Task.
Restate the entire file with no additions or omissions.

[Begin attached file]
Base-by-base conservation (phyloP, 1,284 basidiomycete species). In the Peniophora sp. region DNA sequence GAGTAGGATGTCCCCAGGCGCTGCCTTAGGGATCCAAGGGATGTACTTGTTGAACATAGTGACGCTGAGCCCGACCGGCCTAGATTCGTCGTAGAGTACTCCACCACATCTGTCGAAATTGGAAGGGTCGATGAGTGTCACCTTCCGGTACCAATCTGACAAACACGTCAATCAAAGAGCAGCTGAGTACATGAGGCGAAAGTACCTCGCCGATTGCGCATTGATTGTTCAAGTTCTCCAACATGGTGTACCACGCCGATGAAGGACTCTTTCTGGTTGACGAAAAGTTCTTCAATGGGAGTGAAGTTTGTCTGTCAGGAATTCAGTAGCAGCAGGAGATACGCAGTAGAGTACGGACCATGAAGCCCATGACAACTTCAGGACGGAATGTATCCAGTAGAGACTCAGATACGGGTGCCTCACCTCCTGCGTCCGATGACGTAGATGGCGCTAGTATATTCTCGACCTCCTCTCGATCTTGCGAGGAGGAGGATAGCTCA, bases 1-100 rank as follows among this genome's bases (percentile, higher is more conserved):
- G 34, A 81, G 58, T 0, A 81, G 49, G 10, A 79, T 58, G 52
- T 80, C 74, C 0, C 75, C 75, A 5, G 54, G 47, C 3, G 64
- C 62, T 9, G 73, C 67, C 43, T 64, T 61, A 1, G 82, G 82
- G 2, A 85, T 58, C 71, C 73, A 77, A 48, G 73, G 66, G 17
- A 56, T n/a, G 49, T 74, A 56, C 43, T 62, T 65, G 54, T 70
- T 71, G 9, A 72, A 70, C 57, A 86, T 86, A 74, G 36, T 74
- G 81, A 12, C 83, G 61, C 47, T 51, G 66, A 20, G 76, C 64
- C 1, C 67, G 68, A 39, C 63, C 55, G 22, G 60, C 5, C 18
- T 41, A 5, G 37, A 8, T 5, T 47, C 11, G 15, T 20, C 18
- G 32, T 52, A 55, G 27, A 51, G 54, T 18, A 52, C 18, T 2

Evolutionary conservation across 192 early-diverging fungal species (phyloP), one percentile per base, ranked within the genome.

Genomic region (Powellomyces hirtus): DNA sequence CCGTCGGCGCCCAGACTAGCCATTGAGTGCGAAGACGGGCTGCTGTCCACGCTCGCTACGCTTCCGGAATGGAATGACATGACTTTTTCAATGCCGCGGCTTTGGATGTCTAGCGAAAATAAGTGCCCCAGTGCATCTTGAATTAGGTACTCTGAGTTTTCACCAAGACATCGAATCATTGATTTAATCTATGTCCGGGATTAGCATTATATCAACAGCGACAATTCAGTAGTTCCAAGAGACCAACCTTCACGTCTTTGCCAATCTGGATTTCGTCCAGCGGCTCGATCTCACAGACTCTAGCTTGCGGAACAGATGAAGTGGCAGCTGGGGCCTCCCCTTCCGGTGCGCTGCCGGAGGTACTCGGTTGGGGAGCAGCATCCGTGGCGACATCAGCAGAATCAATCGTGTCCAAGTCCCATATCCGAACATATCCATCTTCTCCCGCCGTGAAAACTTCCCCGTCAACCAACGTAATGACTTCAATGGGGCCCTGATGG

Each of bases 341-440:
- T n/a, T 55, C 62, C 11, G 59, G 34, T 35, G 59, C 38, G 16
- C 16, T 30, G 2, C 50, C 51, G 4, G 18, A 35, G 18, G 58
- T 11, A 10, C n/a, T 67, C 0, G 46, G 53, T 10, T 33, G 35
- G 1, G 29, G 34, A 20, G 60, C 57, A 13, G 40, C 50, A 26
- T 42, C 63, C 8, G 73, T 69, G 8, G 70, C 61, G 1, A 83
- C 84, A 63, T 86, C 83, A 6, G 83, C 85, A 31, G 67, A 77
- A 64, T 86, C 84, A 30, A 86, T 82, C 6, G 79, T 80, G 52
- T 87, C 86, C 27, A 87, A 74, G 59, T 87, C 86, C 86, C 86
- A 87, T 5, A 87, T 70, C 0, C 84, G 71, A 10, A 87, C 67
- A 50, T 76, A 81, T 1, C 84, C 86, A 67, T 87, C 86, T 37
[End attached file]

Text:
Base-by-base conservation (phyloP, 1,284 basidiomycete species). In the Peniophora sp. region DNA sequence GAGTAGGATGTCCCCAGGCGCTGCCTTAGGGATCCAAGGGATGTACTTGTTGAACATAGTGACGCTGAGCCCGACCGGCCTAGATTCGTCGTAGAGTACTCCACCACATCTGTCGAAATTGGAAGGGTCGATGAGTGTCACCTTCCGGTACCAATCTGACAAACACGTCAATCAAAGAGCAGCTGAGTACATGAGGCGAAAGTACCTCGCCGATTGCGCATTGATTGTTCAAGTTCTCCAACATGGTGTACCACGCCGATGAAGGACTCTTTCTGGTTGACGAAAAGTTCTTCAATGGGAGTGAAGTTTGTCTGTCAGGAATTCAGTAGCAGCAGGAGATACGCAGTAGAGTACGGACCATGAAGCCCATGACAACTTCAGGACGGAATGTATCCAGTAGAGACTCAGATACGGGTGCCTCACCTCCTGCGTCCGATGACGTAGATGGCGCTAGTATATTCTCGACCTCCTCTCGATCTTGCGAGGAGGAGGATAGCTCA, bases 1-100 rank as follows among this genome's bases (percentile, higher is more conserved):
- G 34, A 81, G 58, T 0, A 81, G 49, G 10, A 79, T 58, G 52
- T 80, C 74, C 0, C 75, C 75, A 5, G 54, G 47, C 3, G 64
- C 62, T 9, G 73, C 67, C 43, T 64, T 61, A 1, G 82, G 82
- G 2, A 85, T 58, C 71, C 73, A 77, A 48, G 73, G 66, G 17
- A 56, T n/a, G 49, T 74, A 56, C 43, T 62, T 65, G 54, T 70
- T 71, G 9, A 72, A 70, C 57, A 86, T 86, A 74, G 36, T 74
- G 81, A 12, C 83, G 61, C 47, T 51, G 66, A 20, G 76, C 64
- C 1, C 67, G 68, A 39, C 63, C 55, G 22, G 60, C 5, C 18
- T 41, A 5, G 37, A 8, T 5, T 47, C 11, G 15, T 20, C 18
- G 32, T 52, A 55, G 27, A 51, G 54, T 18, A 52, C 18, T 2

Evolutionary conservation across 192 early-diverging fungal species (phyloP), one percentile per base, ranked within the genome.

Genomic region (Powellomyces hirtus): DNA sequence CCGTCGGCGCCCAGACTAGCCATTGAGTGCGAAGACGGGCTGCTGTCCACGCTCGCTACGCTTCCGGAATGGAATGACATGACTTTTTCAATGCCGCGGCTTTGGATGTCTAGCGAAAATAAGTGCCCCAGTGCATCTTGAATTAGGTACTCTGAGTTTTCACCAAGACATCGAATCATTGATTTAATCTATGTCCGGGATTAGCATTATATCAACAGCGACAATTCAGTAGTTCCAAGAGACCAACCTTCACGTCTTTGCCAATCTGGATTTCGTCCAGCGGCTCGATCTCACAGACTCTAGCTTGCGGAACAGATGAAGTGGCAGCTGGGGCCTCCCCTTCCGGTGCGCTGCCGGAGGTACTCGGTTGGGGAGCAGCATCCGTGGCGACATCAGCAGAATCAATCGTGTCCAAGTCCCATATCCGAACATATCCATCTTCTCCCGCCGTGAAAACTTCCCCGTCAACCAACGTAATGACTTCAATGGGGCCCTGATGG

Each of bases 341-440:
- T n/a, T 55, C 62, C 11, G 59, G 34, T 35, G 59, C 38, G 16
- C 16, T 30, G 2, C 50, C 51, G 4, G 18, A 35, G 18, G 58
- T 11, A 10, C n/a, T 67, C 0, G 46, G 53, T 10, T 33, G 35
- G 1, G 29, G 34, A 20, G 60, C 57, A 13, G 40, C 50, A 26
- T 42, C 63, C 8, G 73, T 69, G 8, G 70, C 61, G 1, A 83
- C 84, A 63, T 86, C 83, A 6, G 83, C 85, A 31, G 67, A 77
- A 64, T 86, C 84, A 30, A 86, T 82, C 6, G 79, T 80, G 52
- T 87, C 86, C 27, A 87, A 74, G 59, T 87, C 86, C 86, C 86
- A 87, T 5, A 87, T 70, C 0, C 84, G 71, A 10, A 87, C 67
- A 50, T 76, A 81, T 1, C 84, C 86, A 67, T 87, C 86, T 37